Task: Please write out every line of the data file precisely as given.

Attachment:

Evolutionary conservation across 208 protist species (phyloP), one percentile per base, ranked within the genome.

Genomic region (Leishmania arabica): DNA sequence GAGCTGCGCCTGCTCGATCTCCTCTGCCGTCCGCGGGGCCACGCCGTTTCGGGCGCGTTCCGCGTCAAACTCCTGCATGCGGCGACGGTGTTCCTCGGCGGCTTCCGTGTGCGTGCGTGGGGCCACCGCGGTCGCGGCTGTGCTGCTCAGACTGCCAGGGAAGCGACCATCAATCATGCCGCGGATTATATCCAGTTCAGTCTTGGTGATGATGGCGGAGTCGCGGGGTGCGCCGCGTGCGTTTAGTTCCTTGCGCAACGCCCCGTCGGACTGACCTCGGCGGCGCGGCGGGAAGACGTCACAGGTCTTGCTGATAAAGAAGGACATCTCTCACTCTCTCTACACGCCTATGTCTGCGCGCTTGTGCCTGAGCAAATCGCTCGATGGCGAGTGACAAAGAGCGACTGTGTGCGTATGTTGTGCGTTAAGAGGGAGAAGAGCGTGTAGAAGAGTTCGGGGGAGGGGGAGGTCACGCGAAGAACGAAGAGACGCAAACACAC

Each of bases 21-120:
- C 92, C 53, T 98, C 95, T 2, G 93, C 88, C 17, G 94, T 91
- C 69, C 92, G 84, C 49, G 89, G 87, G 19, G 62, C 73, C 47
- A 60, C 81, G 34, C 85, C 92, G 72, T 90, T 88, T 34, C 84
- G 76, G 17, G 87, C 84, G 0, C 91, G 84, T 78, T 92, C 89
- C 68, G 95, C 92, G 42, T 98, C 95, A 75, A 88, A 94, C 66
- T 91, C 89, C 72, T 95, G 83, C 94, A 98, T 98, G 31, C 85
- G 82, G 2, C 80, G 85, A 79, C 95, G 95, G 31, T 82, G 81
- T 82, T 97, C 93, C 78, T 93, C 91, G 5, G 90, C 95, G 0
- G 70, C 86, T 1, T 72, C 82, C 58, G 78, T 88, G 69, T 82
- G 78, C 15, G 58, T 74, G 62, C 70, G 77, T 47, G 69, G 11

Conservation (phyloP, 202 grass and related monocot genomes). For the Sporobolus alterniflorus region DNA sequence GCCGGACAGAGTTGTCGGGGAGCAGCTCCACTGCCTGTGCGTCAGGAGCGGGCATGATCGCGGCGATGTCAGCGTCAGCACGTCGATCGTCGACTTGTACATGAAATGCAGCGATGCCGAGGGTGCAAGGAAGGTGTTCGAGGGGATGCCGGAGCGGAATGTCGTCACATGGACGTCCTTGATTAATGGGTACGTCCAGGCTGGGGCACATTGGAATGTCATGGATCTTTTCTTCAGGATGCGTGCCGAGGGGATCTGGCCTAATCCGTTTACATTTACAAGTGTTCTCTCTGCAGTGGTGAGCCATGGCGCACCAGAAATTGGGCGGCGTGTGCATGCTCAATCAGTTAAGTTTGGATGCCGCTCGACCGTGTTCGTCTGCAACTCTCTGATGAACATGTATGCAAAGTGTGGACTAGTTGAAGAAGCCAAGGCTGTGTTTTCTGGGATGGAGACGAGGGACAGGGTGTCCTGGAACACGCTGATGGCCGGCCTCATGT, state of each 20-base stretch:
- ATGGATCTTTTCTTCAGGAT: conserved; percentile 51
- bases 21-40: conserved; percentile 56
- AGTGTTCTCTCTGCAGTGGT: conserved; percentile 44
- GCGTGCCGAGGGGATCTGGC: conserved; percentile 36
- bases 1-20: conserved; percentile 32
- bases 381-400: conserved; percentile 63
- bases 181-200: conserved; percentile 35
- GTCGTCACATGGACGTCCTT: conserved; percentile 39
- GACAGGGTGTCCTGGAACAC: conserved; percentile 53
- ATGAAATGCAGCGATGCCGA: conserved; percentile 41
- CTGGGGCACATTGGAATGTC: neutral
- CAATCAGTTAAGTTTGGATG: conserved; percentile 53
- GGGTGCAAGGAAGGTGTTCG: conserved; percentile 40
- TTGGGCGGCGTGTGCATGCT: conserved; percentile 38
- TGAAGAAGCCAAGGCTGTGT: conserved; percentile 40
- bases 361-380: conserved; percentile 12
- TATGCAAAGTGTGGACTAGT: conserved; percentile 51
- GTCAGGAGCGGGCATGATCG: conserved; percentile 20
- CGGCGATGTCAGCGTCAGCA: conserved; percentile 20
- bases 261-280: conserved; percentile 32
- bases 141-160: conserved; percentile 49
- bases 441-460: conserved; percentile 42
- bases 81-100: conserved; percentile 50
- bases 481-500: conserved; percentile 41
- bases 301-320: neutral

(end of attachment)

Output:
Evolutionary conservation across 208 protist species (phyloP), one percentile per base, ranked within the genome.

Genomic region (Leishmania arabica): DNA sequence GAGCTGCGCCTGCTCGATCTCCTCTGCCGTCCGCGGGGCCACGCCGTTTCGGGCGCGTTCCGCGTCAAACTCCTGCATGCGGCGACGGTGTTCCTCGGCGGCTTCCGTGTGCGTGCGTGGGGCCACCGCGGTCGCGGCTGTGCTGCTCAGACTGCCAGGGAAGCGACCATCAATCATGCCGCGGATTATATCCAGTTCAGTCTTGGTGATGATGGCGGAGTCGCGGGGTGCGCCGCGTGCGTTTAGTTCCTTGCGCAACGCCCCGTCGGACTGACCTCGGCGGCGCGGCGGGAAGACGTCACAGGTCTTGCTGATAAAGAAGGACATCTCTCACTCTCTCTACACGCCTATGTCTGCGCGCTTGTGCCTGAGCAAATCGCTCGATGGCGAGTGACAAAGAGCGACTGTGTGCGTATGTTGTGCGTTAAGAGGGAGAAGAGCGTGTAGAAGAGTTCGGGGGAGGGGGAGGTCACGCGAAGAACGAAGAGACGCAAACACAC

Each of bases 21-120:
- C 92, C 53, T 98, C 95, T 2, G 93, C 88, C 17, G 94, T 91
- C 69, C 92, G 84, C 49, G 89, G 87, G 19, G 62, C 73, C 47
- A 60, C 81, G 34, C 85, C 92, G 72, T 90, T 88, T 34, C 84
- G 76, G 17, G 87, C 84, G 0, C 91, G 84, T 78, T 92, C 89
- C 68, G 95, C 92, G 42, T 98, C 95, A 75, A 88, A 94, C 66
- T 91, C 89, C 72, T 95, G 83, C 94, A 98, T 98, G 31, C 85
- G 82, G 2, C 80, G 85, A 79, C 95, G 95, G 31, T 82, G 81
- T 82, T 97, C 93, C 78, T 93, C 91, G 5, G 90, C 95, G 0
- G 70, C 86, T 1, T 72, C 82, C 58, G 78, T 88, G 69, T 82
- G 78, C 15, G 58, T 74, G 62, C 70, G 77, T 47, G 69, G 11

Conservation (phyloP, 202 grass and related monocot genomes). For the Sporobolus alterniflorus region DNA sequence GCCGGACAGAGTTGTCGGGGAGCAGCTCCACTGCCTGTGCGTCAGGAGCGGGCATGATCGCGGCGATGTCAGCGTCAGCACGTCGATCGTCGACTTGTACATGAAATGCAGCGATGCCGAGGGTGCAAGGAAGGTGTTCGAGGGGATGCCGGAGCGGAATGTCGTCACATGGACGTCCTTGATTAATGGGTACGTCCAGGCTGGGGCACATTGGAATGTCATGGATCTTTTCTTCAGGATGCGTGCCGAGGGGATCTGGCCTAATCCGTTTACATTTACAAGTGTTCTCTCTGCAGTGGTGAGCCATGGCGCACCAGAAATTGGGCGGCGTGTGCATGCTCAATCAGTTAAGTTTGGATGCCGCTCGACCGTGTTCGTCTGCAACTCTCTGATGAACATGTATGCAAAGTGTGGACTAGTTGAAGAAGCCAAGGCTGTGTTTTCTGGGATGGAGACGAGGGACAGGGTGTCCTGGAACACGCTGATGGCCGGCCTCATGT, state of each 20-base stretch:
- ATGGATCTTTTCTTCAGGAT: conserved; percentile 51
- bases 21-40: conserved; percentile 56
- AGTGTTCTCTCTGCAGTGGT: conserved; percentile 44
- GCGTGCCGAGGGGATCTGGC: conserved; percentile 36
- bases 1-20: conserved; percentile 32
- bases 381-400: conserved; percentile 63
- bases 181-200: conserved; percentile 35
- GTCGTCACATGGACGTCCTT: conserved; percentile 39
- GACAGGGTGTCCTGGAACAC: conserved; percentile 53
- ATGAAATGCAGCGATGCCGA: conserved; percentile 41
- CTGGGGCACATTGGAATGTC: neutral
- CAATCAGTTAAGTTTGGATG: conserved; percentile 53
- GGGTGCAAGGAAGGTGTTCG: conserved; percentile 40
- TTGGGCGGCGTGTGCATGCT: conserved; percentile 38
- TGAAGAAGCCAAGGCTGTGT: conserved; percentile 40
- bases 361-380: conserved; percentile 12
- TATGCAAAGTGTGGACTAGT: conserved; percentile 51
- GTCAGGAGCGGGCATGATCG: conserved; percentile 20
- CGGCGATGTCAGCGTCAGCA: conserved; percentile 20
- bases 261-280: conserved; percentile 32
- bases 141-160: conserved; percentile 49
- bases 441-460: conserved; percentile 42
- bases 81-100: conserved; percentile 50
- bases 481-500: conserved; percentile 41
- bases 301-320: neutral